Nimpo Lake to Whistler, BC
We said farewell to Frank and Kelly and continued our journey of the BC Discovery Trail heading to Whistler, B.C. We drove along Highway 20 through the Chilcotin Country past Tatla Lake, and turned off the main road onto Farwell Canyon Road to take a more scenic drive in the heart of the B.C. Chilcotin District. The road is gravel for 117 km, it’s a narrow dusty road, unless it has been raining, then it turns to thick mud which we experienced, but the views are stunning. We saw the huge sand dunes along the Chilcotin River, supposedly one of the largest sand dunes in B.C., and the hoodoos along the Canyon. We stopped to check out an old abandoned homestead down by the River.
We continued slipping and sliding along the muddy road until we arrived at Gang Ranch, after getting lost along the way. The Ranch was founded in 1863, for many years it was the largest ranch in North America, it is now the second-largest in Canada. The Harper brothers from America, settled on the west bank of the Fraser River in 1863 and installed a gang plow; thus the Gang Ranch began its operation. We crossed the Fraser River on a suspension bridge, and still had 28 miles to go before arriving at Clinton where we spent the night. We booked into the Cariboo Lodge that offers an on-site restaurant and pub. It’s a cozy place to stay for the night and we were back on the road to Whistler the next day. We followed the Fraser River to the town of Lillooet, B.C., one of the oldest towns in B.C. The town had its start as one of the main centers of the Fraser Canyon Gold Rush of 1858-59, and maybe it was the “largest town west of Chicago and north of San Francisco”.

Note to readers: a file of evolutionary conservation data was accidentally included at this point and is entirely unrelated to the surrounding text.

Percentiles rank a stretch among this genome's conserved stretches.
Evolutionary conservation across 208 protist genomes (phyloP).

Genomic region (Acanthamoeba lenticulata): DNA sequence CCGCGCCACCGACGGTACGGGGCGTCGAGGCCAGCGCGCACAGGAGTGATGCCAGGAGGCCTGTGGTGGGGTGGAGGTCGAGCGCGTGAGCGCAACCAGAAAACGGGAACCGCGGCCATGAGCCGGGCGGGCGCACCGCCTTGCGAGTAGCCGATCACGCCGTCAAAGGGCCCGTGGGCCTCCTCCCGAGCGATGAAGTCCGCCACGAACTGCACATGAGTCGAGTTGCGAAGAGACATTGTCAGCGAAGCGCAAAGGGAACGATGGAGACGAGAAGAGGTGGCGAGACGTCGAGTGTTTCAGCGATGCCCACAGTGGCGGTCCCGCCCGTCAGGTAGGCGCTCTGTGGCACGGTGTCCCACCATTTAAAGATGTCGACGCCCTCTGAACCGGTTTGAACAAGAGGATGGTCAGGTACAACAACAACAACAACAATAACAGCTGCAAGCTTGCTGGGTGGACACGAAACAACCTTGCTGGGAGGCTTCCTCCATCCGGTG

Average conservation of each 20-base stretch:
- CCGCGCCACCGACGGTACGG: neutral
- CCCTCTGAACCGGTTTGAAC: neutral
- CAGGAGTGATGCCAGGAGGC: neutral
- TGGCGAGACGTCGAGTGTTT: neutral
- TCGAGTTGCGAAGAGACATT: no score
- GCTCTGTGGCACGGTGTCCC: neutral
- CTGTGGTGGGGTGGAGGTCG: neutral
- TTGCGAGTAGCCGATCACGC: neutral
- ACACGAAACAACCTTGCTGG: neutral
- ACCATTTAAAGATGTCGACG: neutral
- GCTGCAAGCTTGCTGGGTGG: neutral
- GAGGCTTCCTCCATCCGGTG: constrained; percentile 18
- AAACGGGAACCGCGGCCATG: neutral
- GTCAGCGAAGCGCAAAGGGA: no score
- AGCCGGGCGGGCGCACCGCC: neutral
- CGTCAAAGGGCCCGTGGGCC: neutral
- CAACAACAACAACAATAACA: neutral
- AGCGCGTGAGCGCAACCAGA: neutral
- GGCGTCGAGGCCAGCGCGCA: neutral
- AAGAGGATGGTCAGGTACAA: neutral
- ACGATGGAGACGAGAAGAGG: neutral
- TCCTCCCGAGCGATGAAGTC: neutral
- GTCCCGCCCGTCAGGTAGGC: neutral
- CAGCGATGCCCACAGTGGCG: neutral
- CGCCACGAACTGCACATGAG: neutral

Lillooet was originally named Cayoosh Flat, at the time of its incorporation in 1860. It holds the record for the hottest temperature recorded in B.C., on July 16-17 at 111.9 F. The drive from Lillooet to Whistler is one of the most scenic drives in B.C. and we had a spectacular sunny day to see the mountains and lakes.The Duffey Lake Road has been improved since the 2010 Olympics, but the 130 km stretch remains a “double-black diamond” road, with one-lane bridges, hairpin switchbacks and deadly drop-offs lined with crazy guardrails. We passed by two provincial parks, Duffey Lake and Joffre Lakes, and then descending to the base of Mt Currie and the town of Pemberton. We spent two nights in Whistler Village enjoying the surrounding sights. Click on thumbnail to view images
After arriving in Whistler we went out for dinner to our favorite restaurant, the Creekbread Oven baked Pizza at Creekside. Whistler Mountain was opened in 1965 and Blackcomb opened under separate ownership in 1980. When Intrawest owned both mountains in 1997, they wanted to bring the two mountains together. On December 12, 2008, the Peak 2 Peak Gondola had its Grand Opening. So the next day, we took the Peak 2 Peak Gondola for the first time. The gondola cabins hold 28 people each, it is 2.73 miles in length, the ride is 11 minutes long, and it is still the highest point above ground – 1,430 feet. We rode the Peak Express Chair lift to the Top of the World summit on Whistler Mountain. The elevation of the bridge is about 7,200 feet above sea level. We walked out onto the Cloudraker Skybridge that spans 130 meters from Whistler Peak to the West Ridge, crossing high above Whistler Bowl. We had beautiful views of the mountain peaks floating above the sea of clouds. Then out onto the Raven’s Eye Cliff Walk, the cantilevered viewing platform allowing full 360 degree views suspended in air 12 meters from the cliff’s edge. The cantilever platform is positioned to face Rainbow Mountain, and was the crown jewel of the West Ridge hiking trails, with a direct sightline of Black Tusk in the distance.
Then we stopped at the iconic Whistler Mountain Inukshuk Statue to take some stunning pictures on top of the world with the backdrop of the snowy peaks. We hiked the 2.5 mile trail along the snow walls back down to the Roundhouse Lodge with spectacular vistas of Blackcomb. The clouds cleared as we rode the Peak 2 Peak Gondola back to Blackcomb and we could see the valley far below us. Whistler has so much to offer, not only in the winter months but as well in the summer, and we were so glad we were able to experience all these wonderful amenities on a clear day. This is the end of our journey on the Discovery Coast Circle Tour of British Columbia. Click on thumbnail to view images